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Semantic role clustering: an empirical assessment of semantic role types in non-default case assignment

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Semantic role clustering: an empirical assessment of semantic role types in non-default case assignment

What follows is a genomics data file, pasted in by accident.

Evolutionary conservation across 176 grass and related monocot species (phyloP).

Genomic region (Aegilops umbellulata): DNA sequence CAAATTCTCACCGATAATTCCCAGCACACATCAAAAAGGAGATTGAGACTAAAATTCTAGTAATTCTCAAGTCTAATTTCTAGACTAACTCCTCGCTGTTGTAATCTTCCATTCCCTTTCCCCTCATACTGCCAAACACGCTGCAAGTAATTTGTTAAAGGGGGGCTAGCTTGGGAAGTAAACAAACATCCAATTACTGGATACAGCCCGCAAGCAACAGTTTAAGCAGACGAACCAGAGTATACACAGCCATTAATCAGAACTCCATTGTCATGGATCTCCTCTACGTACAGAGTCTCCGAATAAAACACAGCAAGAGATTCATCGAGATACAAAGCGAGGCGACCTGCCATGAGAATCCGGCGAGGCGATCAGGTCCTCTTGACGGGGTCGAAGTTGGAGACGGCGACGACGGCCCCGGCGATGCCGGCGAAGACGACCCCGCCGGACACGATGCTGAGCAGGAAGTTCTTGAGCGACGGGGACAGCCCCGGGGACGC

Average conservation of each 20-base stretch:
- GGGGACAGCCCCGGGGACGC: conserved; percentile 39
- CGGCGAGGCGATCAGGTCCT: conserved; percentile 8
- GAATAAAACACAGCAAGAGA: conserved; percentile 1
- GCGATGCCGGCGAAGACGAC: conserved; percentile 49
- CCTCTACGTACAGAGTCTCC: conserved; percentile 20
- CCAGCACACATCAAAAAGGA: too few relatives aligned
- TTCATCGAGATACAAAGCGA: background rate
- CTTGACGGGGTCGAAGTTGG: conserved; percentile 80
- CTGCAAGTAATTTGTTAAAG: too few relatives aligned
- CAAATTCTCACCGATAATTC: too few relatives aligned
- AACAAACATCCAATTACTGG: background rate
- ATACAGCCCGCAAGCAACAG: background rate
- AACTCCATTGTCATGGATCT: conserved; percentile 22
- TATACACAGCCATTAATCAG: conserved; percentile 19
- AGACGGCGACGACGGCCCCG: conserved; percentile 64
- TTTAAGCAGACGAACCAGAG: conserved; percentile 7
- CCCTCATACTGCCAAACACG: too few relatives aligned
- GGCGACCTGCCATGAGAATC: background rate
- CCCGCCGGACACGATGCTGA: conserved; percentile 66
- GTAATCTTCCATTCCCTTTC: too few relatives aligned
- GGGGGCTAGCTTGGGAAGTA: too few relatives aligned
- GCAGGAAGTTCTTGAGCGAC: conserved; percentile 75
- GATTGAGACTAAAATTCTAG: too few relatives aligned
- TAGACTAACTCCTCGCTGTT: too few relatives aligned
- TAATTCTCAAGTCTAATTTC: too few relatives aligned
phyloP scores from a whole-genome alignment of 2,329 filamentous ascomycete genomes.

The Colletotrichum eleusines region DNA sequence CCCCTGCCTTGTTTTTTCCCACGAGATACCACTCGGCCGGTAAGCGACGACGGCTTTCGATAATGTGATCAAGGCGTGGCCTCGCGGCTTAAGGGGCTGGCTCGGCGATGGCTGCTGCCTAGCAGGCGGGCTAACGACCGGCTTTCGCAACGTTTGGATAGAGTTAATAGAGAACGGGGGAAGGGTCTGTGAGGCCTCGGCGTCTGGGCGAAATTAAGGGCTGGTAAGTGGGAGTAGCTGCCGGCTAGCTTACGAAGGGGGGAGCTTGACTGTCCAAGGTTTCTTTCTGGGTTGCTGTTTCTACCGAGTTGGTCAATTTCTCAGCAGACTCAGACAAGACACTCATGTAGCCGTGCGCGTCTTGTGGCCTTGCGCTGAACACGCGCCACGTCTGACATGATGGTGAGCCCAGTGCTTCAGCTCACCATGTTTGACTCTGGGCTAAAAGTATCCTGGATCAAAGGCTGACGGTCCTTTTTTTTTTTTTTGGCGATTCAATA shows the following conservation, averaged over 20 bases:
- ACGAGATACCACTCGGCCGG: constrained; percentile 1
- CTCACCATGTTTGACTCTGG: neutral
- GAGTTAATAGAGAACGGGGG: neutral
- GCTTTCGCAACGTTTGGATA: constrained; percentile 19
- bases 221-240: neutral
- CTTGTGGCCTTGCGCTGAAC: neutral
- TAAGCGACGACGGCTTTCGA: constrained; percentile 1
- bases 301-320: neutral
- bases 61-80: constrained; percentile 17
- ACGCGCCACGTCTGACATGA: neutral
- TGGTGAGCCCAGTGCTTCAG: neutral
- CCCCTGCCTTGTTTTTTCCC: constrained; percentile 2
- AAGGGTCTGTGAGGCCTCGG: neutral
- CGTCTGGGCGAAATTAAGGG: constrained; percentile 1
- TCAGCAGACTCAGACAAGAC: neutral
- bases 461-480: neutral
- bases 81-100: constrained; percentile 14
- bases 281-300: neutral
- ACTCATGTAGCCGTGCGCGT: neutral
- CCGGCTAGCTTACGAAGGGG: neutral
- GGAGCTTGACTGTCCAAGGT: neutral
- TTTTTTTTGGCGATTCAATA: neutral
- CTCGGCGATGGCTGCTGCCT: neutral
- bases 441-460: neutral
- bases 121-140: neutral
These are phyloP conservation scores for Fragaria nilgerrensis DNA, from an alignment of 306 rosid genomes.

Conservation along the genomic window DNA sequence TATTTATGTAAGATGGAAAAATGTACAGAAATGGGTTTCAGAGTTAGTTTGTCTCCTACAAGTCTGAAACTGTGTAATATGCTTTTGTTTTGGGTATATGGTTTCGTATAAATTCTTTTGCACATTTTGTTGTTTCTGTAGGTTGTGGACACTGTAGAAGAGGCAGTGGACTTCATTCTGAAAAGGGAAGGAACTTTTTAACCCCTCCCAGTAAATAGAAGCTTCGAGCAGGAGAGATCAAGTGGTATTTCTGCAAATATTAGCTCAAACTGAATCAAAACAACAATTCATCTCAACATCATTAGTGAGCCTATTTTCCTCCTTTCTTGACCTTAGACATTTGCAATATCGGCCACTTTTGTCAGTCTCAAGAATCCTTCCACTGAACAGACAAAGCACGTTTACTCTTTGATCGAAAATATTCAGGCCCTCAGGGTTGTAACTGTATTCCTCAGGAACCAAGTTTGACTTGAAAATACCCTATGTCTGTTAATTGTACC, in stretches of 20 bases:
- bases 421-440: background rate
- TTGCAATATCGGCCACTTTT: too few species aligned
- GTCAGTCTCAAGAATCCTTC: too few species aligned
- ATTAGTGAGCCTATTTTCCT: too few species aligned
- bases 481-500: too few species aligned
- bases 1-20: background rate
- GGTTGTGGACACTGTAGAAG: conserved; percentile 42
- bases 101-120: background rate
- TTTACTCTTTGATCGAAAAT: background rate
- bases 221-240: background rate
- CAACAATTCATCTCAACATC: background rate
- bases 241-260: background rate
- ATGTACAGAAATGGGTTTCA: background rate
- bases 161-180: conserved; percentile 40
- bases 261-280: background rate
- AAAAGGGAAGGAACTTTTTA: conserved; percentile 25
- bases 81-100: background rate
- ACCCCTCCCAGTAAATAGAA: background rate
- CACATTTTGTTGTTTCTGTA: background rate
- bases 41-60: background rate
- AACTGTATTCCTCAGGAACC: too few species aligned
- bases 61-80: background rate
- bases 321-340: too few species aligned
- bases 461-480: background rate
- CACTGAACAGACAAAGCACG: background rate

REVISED AND ACCEPTED VERSION  –  January 31, 2014(to appear in  Studies in Language  ) Semantic role clustering: an empirical assessment of semantic role types in non-default case assignment * Balthasar Bickel * , Taras Zakharko * , Lennart Bierkandt + & AlenaWitzlack-Makarevich ‡* University of Zürich + University of Jena ‡ University of Kiel This paper seeks to determine to what extent there is cross-linguistic evidence forpostulating clusters of predicate-specific semantic roles such as experiencer, cognizer,possessor, etc.. For this, we survey non-default case assignments in a sample of 141languages and annotate the associated predicates for cross-linguistically recurrentsemantic roles, such as ‘the one who feels cold’, ‘the one who eats sth.’, ‘the thingthat is being eaten’. We then determine to what extent these roles are treated alikeacross languages, i.e. repeatedly grouped together under the same non-default casemarker or under the same specific alternation with a non-default marker. Apply-ing fuzzy cluster and NeighborNet algorithms to these data reveals cross-linguisticevidence for role clusters around experiencers, undergoers of body processes andcognizers/perceivers in one- and two-place predicates; and around sources and trans-mitted speech in three-place predicates. No support emerges from non-default caseassignment for any other role clusters that are traditionally assumed (e.g. for anydistinctions among objects of two-argument predicates, or for distinctions betweenthemes and instruments). 1 Introduction Apart from default or canonical case assignments, such as the assignment of accusativecase to the most patient-like argument of transitives, many, perhaps most languagesshow alternatives in the form of non-default or non-canonical assignments for specific * Versions of this paper were presented at the workshop on role complexes in Zurich, 4–5 April 2011, andthe conference on non-canonically case-marked subjects in Reykjavík, 4–8 June 2012. We thank bothaudiences for helpful comments and questions. Author contributions: BB, AWM, and TZ conceivedand designed the study. BB and TZ conducted the statistical analysis. LB and AWM did most of thedata analysis and database coding. TZ did most of the data aggregation work. BB and AWM wrotethe paper. We thank Kevin Bätscher for help in data collection, Lukas Wiget for help in preparing thegraphs and Sergey Say for comments on an earlier draft. We also thank three anonymous reviewersand an anonymous editorial board member for helpful suggestions and requests for clarification.  2sets of predicates, e.g. the accusative on arguments of experience-denoting intransitives(like in German  mich friert   ‘I am cold’). It is often assumed that non-default markingof this kind does not occur at random. Indeed, several hypotheses and theories havebeen put forward that seek to predict the way in which semantic types of predicatesassociate with non-default case assignments across languages(e.g. Tsunoda 1985, 2004,Onishi 2001, Haspelmath 2001, Malchukov 2005). However, all these hypotheses assumethat predicates with non-default case assignments fall into natural semantic types suchas  experience ,  motion ,  uncontrolled event , etc.. In other words, it is assumedthat all lexical tokens of predicates, i.e. items like the German verb  frieren   or the En-glish predicate expression  be cold  , can be successfully mapped into more general andmore abstract classes like  experience . A prominent correlate of this assumption isthat predicate-specific argument roles cluster into more general and more abstract ar-gument types – “role complexes”, as the editors of this special issue call them – suchas  experiencer ,  theme , or  instrument  etc., and that these clusters are significantlysimilar across languages.This assumption is controversial. It is usually debated in terms of a choice be-tween theoretical frameworks, e.g. by appeal to the efficiency and elegancy in describinggeneral patterns of case assignment (e.g. capturing which intransitive verbs assign ac-cusative rather than nominative case in German) or constructional constraints beyondcase (e.g. in auxiliary choice or participle formation). Some theories assume role types(e.g. Lexical-Functional Grammar; Bresnan & Kanerva 1989, Butt 2008, Dalrymple &Nikolaeva 2011), others reject them (e.g. Role and Reference Grammar; Van Valin &Wilkins 1996, Van Valin 2005). In this paper we want to turn the debate into an em-pirical one. Based on a typological database, we assess the empirical evidence for roleclusters, asking to what extent non-default case assignment suggests natural and cross-linguistically relevant clusters: is there cross-linguistic evidence that non-default caseassignment indeed systematically carves out, say, experiencers and themes as generaltypes among the sole argument of one-place predicates? Is there evidence for carvingout, say, perceiver and agent types among the most agent-like argument of two-placepredicates (such as  see   vs.  hit  , etc.)? Is there any evidence for such type distinctionsas recipients vs. spatial goals among the non-moving argument of three-place predicates(e.g.  give   vs.  put  )?We start by annotating case frames for predicate-specific roles (e.g. ‘the one whofeels cold’, ‘the one who sees sth.’, ‘the one that gets hit by so.’, etc.) that recur acrosslanguages and that can be reasonably identified by translational approximation. Welimit our attention to non-default case assignment (and non-default case alternations),assuming that defaults have no semantic specification of their own and cover every-thing that is not covered by non-default cases (or alternations). We then examine ona typological database to what extent predicate-specific semantic roles are grouped to-gether by the same non-default cases (or alternations) in each language and derive fromthis a measure of dissimilarity of the roles across languages. The resulting dissimilaritymatrix is then mined for statistical clusters, applying algorithms for fuzzy cluster (Kauf-man & Rousseeuw 1990) and NeighborNet (Bryant & Moulton 2004, Huson & Bryant  32006) analysis. Any resulting cluster of predicate-specific roles is potentially indicativeof cross-linguistically relevant role complexes.In the following, we first explain our notions of non-default case assignment andgeneralized argument classes (Section 2). Section 3 explains our database and the way wedeveloped the cross-linguistic annotations of predicate-specific semantic roles. Section 4describes the data-mining algorithms we used. Results of these are then presented inSection 5 and discussed in Section 6 in the light of expectations from the literature. Thefinal section summarizes our findings. 2 Non-default case assignment and generalized argument classes Many languages exhibit diverse possibilities of case assignment. 1 This can be illustratedwith the following examples from Chechen ( ISO639.3:che ; Nakh-Daghestanian; ZarinaMolochieva, p.c.). The clauses in (1) show that the sole argument of a one-place predicatecan be in the absolutive, the dative, the ergative and the allative case. (2) shows aselection of possibilities available for the arguments of two-argument predicates: 2 (1) a.  so 1sABS ohw-v-uuzhu-u. down-V-fall-PRS ‘I fall down.’b.  suuna  1sDAT  j-ouxa  J-hot  j-u. J-be.PRS ‘I am hot.’c.  as  1sERG  jouxarsh  cough tyyxi-ra. hit-WITNESSED.PST ‘I was coughing.’d.  soega  1sALL nir  diarrhea qiett-a. strike-PRF ‘I’ve got diarrhea.’(2) a.  as  1sERG wazh  apple(B).ABS b-u’-u. B-eat-PRS ‘I eat apples.’b.  so 1sABS hwo-x  2s-LAT taxana  today qiet-a. meet-PRS ‘I meet you today.’c.  suuna  1sDAT Zaara  Zara(J).ABS  j-iez-a. J-love-PRS ‘I love Zara.’ 1 We use the term ‘case assignment’ in the broad sense of a paradigmatic contrast in the shape of nounphrases that distinguishes their roles as arguments of a predicate, including affixes, tone oppositions,adpositions, particles, morphological zeros in opposition to overt devices, etc. 2 Glossing follows the Leipzig Glossing Rules; ‘V’,‘J’, and ‘B’ denote genders.  4Obviously case assignment is sometimes not an isolated phenomenon but is part of alarger constructional choice. In (1d), for example, the allative is conditioned by the factthat the predicate is not expressed by a simple stem but instead by a complex lexicalizedexpression that involves the allative-assigning verb stem  qiett-  ‘strike’. Strictly speaking,then, the lexical entry ‘have diarrhea’ associates with the entire complex construction‘allative+ qiett  -’ and not just with the allative declension form. In this paper, we glossover this complication for the following reason: Our interest is in wether or not the rolesthat are licensed by various cross-linguistically identifiable lexical meanings (such as therole of the single argument of ‘have diarrhea’) are treated alike or not in a language, andwhether there are systematic patterns behind this treatment across languages. For thisquestion, it does not matter if a specific predicate meaning associates with a simple casechoice or with a complex constructional choice of case and complex predicate structureat the same time. This difference is as irrelevant to our question as the differencebetween a case choice that affects only a simple suffix and one that involves some complexexpression consisting of, say, a declension form and an adposition. 3 As we will explainfurther below, we base our analysis of roles exclusively on the semantics of lexical entries(where Chechen  nir qiett-  licenses a single argument S just like English ‘have diarrhea’)and not on the formal shape of these entries (where one can argue about the transitivityof the expressions).It is commonly assumed that some types of case assignment represent the basic orcanonical choice and others a non-basic, non-canonical choice. In Chechen, for example,one would consider the absolutive in (1a) and the ergative-absolutive frame in (2a) tobe the basic choices. The range of individual predicates in basic case frames is typicallyopen-ended, with no specified semantic limits. Open-ended classes of this kind aredifficult to survey across languages because sufficiently rich dictionaries are scarce.One way out of this problem is to proceed with an  a priori   list of universal predicatemeanings (like ‘eat’, ‘have diarrhea’, etc.) whose case assignments can then be cata-logued for every language. 4 Like all onomasiological (denotation-based, stimuli-based)approaches, this procedure allows easy comparison, but the pre-selection of predicatemeanings brings with it the risk that the results are in part pre-determined. For exam-ple, it makes a difference for role clusters among intransitives how many different verbsof body functions (e.g. ‘belch’) there are, how many experience-related verbs (e.g. ‘becold’) there are, etc.: if there are more experience-related meanings than body-functionmeanings in a list, evidence from case assignment patterns related to experiences weighsmore than evidence related to body functions in cluster analyses, and this artificiallyfavors the detection of experiencer clusters over role clusters related to body functions. 3 In addition, we note that it can be very difficult to decide whether a specific case assignment is motivatedby some sub-structure of the lexical predicate. The answer will often depend on the precise etymologyof the expression and on the question to what extent speakers still have access to this sub-structure. 4 This is the approach taken by the Leipzig Valency Class Project (Comrie & Malchukov in press, ) and the Valency Project at the Russian Academy of Sciences, St.Petersburg (Say 2011).  5While these problems can be somewhat kept at bay by enlarging lists of surveyedmeanings and by trying to avoid euro-centrism when compiling them, we explore herean alternative approach. We concentrate exclusively on non-basic case assignment. Thepredicates associated with non-basic case assignment have the advantage that they arepositively characterized by lists of verbs (which are also typically retrievable in gram-mars because one needs to say when the relevant non-basic cases show up). Basic caseassignment patterns, by contrast, can be expected to apply to open-ended lists of verbs,with an equally open diversity of meanings. Lists of verbs assigning non-basic casescan be readily surveyed and compared without any  a priori   assumptions about what toexpect. But this approach is not without problems either. The most pressing one is howone can in fact distinguish basic from non-basic case frames.There are basically two classes of approaches to this, each of them replacing the in-tuitive notion of a basic choice in case assignment by more concrete concepts that can bebetter operationalized. In one approach, the notion of a basic choice is replaced by that of canonical arguments, or, more precisely, notions of canonically intransitive, canonicallytransitive and canonically ditransitive argument frames. Canonicity is in turn establishedon the basis of a range of morphosyntactic, or semantically-grounded morphosyntactic,criteria so that, for instance, only the frames with accusatively-marked objects, or onlywith accusatively-marked and affected patient objects, or only with objects which can bepromoted to subjects through passivization and which denote affected patients, are con-sidered canonically transitive (cf. e.g. Onishi 2001, relying on Dixon 1994, but also moregenerally any research relying on notions like “quirky subjects”, “oblique objects”, etc.).In another approach, the notion of basic choice in case assignment patterns is groundedin prototypical predicate meanings. The choice is then based on pre-established notionsof what would be prototypical representatives of one-, two-, and three-argument pred-icates, e.g. one would define predicates meaning something like ‘kill’ or ‘break’ as theprototypical representatives of two-place predicates (in the spirit of Comrie 1981) andtake the case frame of these predicates to be basic.The first approach has been criticized for mixing semantic and syntactic criteria thatare not strictly comparable across languages (Haspelmath 2011), and we do not adoptthis approach here for this reason. The second approach does not suit the purpose of ourinvestigation because it builds into a theoretical assumption what we want to exploreempirically: the approach assumes  a priori   that across languages, predicates fall intoat least two basic semantic types or clusters, a prototypical one including (in the caseof two-argument predicates) meanings like ‘kill’ or ‘break’, and a non-prototypical oneincluding meanings like ‘love’ or ‘see’. This may well be the case, but if so, we expect itto emerge empirically from a cluster analysis.Therefore, we need an alternative approach: we approach the notion of basic caseframes by the idea of   default  case frames: case frames that are assigned when thereis no other case specification in the lexical entry of a predicate. Default case frames inthis sense are expected to be licensed by predicates that form an open class, and therebyby whatever class has the largest number of members in the lexicon and that is most